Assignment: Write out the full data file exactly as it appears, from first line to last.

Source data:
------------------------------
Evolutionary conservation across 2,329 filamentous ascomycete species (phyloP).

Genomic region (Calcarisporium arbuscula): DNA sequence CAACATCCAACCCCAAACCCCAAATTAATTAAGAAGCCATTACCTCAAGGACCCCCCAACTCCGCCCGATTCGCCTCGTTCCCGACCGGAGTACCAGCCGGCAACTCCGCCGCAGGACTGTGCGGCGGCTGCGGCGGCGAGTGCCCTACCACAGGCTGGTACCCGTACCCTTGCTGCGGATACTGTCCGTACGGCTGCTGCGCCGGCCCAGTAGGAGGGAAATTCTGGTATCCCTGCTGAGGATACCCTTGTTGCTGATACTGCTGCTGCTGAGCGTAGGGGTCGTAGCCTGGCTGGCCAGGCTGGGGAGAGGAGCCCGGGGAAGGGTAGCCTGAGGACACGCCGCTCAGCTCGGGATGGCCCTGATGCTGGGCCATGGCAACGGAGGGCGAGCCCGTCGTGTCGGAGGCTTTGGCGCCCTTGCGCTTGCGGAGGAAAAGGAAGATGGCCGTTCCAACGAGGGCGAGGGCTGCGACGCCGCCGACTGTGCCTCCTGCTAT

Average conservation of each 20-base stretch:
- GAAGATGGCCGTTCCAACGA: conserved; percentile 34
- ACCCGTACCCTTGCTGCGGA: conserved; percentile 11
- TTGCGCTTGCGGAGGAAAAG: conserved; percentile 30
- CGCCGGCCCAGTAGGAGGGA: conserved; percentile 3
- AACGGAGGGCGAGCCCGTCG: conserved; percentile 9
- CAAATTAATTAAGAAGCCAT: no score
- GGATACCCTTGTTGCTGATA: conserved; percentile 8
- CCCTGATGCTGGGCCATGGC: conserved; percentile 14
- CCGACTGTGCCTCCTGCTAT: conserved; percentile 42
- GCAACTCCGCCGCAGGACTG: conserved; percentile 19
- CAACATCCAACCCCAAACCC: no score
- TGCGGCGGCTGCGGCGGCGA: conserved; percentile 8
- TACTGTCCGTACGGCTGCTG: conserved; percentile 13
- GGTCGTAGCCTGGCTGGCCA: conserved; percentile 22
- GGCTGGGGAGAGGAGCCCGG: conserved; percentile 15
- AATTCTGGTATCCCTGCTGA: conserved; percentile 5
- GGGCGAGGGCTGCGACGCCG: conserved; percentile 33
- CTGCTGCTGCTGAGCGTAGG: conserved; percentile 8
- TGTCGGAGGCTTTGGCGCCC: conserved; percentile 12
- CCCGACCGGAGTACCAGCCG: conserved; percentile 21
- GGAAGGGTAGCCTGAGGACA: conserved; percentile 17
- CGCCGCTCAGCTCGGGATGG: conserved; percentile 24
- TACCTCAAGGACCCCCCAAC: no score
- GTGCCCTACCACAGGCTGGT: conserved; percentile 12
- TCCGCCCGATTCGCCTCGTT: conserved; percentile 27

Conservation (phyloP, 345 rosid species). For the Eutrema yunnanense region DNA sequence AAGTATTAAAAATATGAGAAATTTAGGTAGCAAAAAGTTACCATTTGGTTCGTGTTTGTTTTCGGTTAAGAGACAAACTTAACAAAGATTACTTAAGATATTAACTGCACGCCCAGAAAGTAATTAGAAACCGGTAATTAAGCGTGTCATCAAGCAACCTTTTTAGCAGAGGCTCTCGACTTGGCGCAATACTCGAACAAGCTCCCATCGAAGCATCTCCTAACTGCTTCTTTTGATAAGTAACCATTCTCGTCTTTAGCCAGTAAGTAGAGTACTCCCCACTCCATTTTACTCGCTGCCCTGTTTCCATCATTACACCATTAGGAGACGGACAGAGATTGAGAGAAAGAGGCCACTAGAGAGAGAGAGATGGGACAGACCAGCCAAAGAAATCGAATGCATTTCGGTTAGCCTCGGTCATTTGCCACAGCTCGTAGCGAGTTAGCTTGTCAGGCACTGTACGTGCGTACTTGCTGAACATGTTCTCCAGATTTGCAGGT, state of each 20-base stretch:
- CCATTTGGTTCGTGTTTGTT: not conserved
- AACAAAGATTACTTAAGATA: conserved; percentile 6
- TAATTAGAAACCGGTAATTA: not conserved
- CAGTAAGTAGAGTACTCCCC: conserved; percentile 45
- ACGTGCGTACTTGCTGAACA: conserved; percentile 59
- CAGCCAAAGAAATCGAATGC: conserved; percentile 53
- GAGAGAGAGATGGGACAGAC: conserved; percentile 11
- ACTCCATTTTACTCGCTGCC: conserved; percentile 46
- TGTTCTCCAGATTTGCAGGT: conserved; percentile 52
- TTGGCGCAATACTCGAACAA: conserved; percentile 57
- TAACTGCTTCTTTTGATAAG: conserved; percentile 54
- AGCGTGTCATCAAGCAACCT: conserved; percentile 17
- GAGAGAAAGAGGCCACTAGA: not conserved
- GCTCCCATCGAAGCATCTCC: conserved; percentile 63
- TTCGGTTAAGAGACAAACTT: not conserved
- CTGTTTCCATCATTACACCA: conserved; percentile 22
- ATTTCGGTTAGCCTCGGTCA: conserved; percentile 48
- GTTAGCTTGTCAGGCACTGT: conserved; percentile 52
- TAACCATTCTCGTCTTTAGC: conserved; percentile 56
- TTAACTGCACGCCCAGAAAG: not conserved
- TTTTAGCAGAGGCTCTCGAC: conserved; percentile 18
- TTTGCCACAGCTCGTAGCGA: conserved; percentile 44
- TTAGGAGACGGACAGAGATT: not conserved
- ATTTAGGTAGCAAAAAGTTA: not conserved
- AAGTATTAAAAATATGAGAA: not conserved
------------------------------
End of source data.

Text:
Evolutionary conservation across 2,329 filamentous ascomycete species (phyloP).

Genomic region (Calcarisporium arbuscula): DNA sequence CAACATCCAACCCCAAACCCCAAATTAATTAAGAAGCCATTACCTCAAGGACCCCCCAACTCCGCCCGATTCGCCTCGTTCCCGACCGGAGTACCAGCCGGCAACTCCGCCGCAGGACTGTGCGGCGGCTGCGGCGGCGAGTGCCCTACCACAGGCTGGTACCCGTACCCTTGCTGCGGATACTGTCCGTACGGCTGCTGCGCCGGCCCAGTAGGAGGGAAATTCTGGTATCCCTGCTGAGGATACCCTTGTTGCTGATACTGCTGCTGCTGAGCGTAGGGGTCGTAGCCTGGCTGGCCAGGCTGGGGAGAGGAGCCCGGGGAAGGGTAGCCTGAGGACACGCCGCTCAGCTCGGGATGGCCCTGATGCTGGGCCATGGCAACGGAGGGCGAGCCCGTCGTGTCGGAGGCTTTGGCGCCCTTGCGCTTGCGGAGGAAAAGGAAGATGGCCGTTCCAACGAGGGCGAGGGCTGCGACGCCGCCGACTGTGCCTCCTGCTAT

Average conservation of each 20-base stretch:
- GAAGATGGCCGTTCCAACGA: conserved; percentile 34
- ACCCGTACCCTTGCTGCGGA: conserved; percentile 11
- TTGCGCTTGCGGAGGAAAAG: conserved; percentile 30
- CGCCGGCCCAGTAGGAGGGA: conserved; percentile 3
- AACGGAGGGCGAGCCCGTCG: conserved; percentile 9
- CAAATTAATTAAGAAGCCAT: no score
- GGATACCCTTGTTGCTGATA: conserved; percentile 8
- CCCTGATGCTGGGCCATGGC: conserved; percentile 14
- CCGACTGTGCCTCCTGCTAT: conserved; percentile 42
- GCAACTCCGCCGCAGGACTG: conserved; percentile 19
- CAACATCCAACCCCAAACCC: no score
- TGCGGCGGCTGCGGCGGCGA: conserved; percentile 8
- TACTGTCCGTACGGCTGCTG: conserved; percentile 13
- GGTCGTAGCCTGGCTGGCCA: conserved; percentile 22
- GGCTGGGGAGAGGAGCCCGG: conserved; percentile 15
- AATTCTGGTATCCCTGCTGA: conserved; percentile 5
- GGGCGAGGGCTGCGACGCCG: conserved; percentile 33
- CTGCTGCTGCTGAGCGTAGG: conserved; percentile 8
- TGTCGGAGGCTTTGGCGCCC: conserved; percentile 12
- CCCGACCGGAGTACCAGCCG: conserved; percentile 21
- GGAAGGGTAGCCTGAGGACA: conserved; percentile 17
- CGCCGCTCAGCTCGGGATGG: conserved; percentile 24
- TACCTCAAGGACCCCCCAAC: no score
- GTGCCCTACCACAGGCTGGT: conserved; percentile 12
- TCCGCCCGATTCGCCTCGTT: conserved; percentile 27

Conservation (phyloP, 345 rosid species). For the Eutrema yunnanense region DNA sequence AAGTATTAAAAATATGAGAAATTTAGGTAGCAAAAAGTTACCATTTGGTTCGTGTTTGTTTTCGGTTAAGAGACAAACTTAACAAAGATTACTTAAGATATTAACTGCACGCCCAGAAAGTAATTAGAAACCGGTAATTAAGCGTGTCATCAAGCAACCTTTTTAGCAGAGGCTCTCGACTTGGCGCAATACTCGAACAAGCTCCCATCGAAGCATCTCCTAACTGCTTCTTTTGATAAGTAACCATTCTCGTCTTTAGCCAGTAAGTAGAGTACTCCCCACTCCATTTTACTCGCTGCCCTGTTTCCATCATTACACCATTAGGAGACGGACAGAGATTGAGAGAAAGAGGCCACTAGAGAGAGAGAGATGGGACAGACCAGCCAAAGAAATCGAATGCATTTCGGTTAGCCTCGGTCATTTGCCACAGCTCGTAGCGAGTTAGCTTGTCAGGCACTGTACGTGCGTACTTGCTGAACATGTTCTCCAGATTTGCAGGT, state of each 20-base stretch:
- CCATTTGGTTCGTGTTTGTT: not conserved
- AACAAAGATTACTTAAGATA: conserved; percentile 6
- TAATTAGAAACCGGTAATTA: not conserved
- CAGTAAGTAGAGTACTCCCC: conserved; percentile 45
- ACGTGCGTACTTGCTGAACA: conserved; percentile 59
- CAGCCAAAGAAATCGAATGC: conserved; percentile 53
- GAGAGAGAGATGGGACAGAC: conserved; percentile 11
- ACTCCATTTTACTCGCTGCC: conserved; percentile 46
- TGTTCTCCAGATTTGCAGGT: conserved; percentile 52
- TTGGCGCAATACTCGAACAA: conserved; percentile 57
- TAACTGCTTCTTTTGATAAG: conserved; percentile 54
- AGCGTGTCATCAAGCAACCT: conserved; percentile 17
- GAGAGAAAGAGGCCACTAGA: not conserved
- GCTCCCATCGAAGCATCTCC: conserved; percentile 63
- TTCGGTTAAGAGACAAACTT: not conserved
- CTGTTTCCATCATTACACCA: conserved; percentile 22
- ATTTCGGTTAGCCTCGGTCA: conserved; percentile 48
- GTTAGCTTGTCAGGCACTGT: conserved; percentile 52
- TAACCATTCTCGTCTTTAGC: conserved; percentile 56
- TTAACTGCACGCCCAGAAAG: not conserved
- TTTTAGCAGAGGCTCTCGAC: conserved; percentile 18
- TTTGCCACAGCTCGTAGCGA: conserved; percentile 44
- TTAGGAGACGGACAGAGATT: not conserved
- ATTTAGGTAGCAAAAAGTTA: not conserved
- AAGTATTAAAAATATGAGAA: not conserved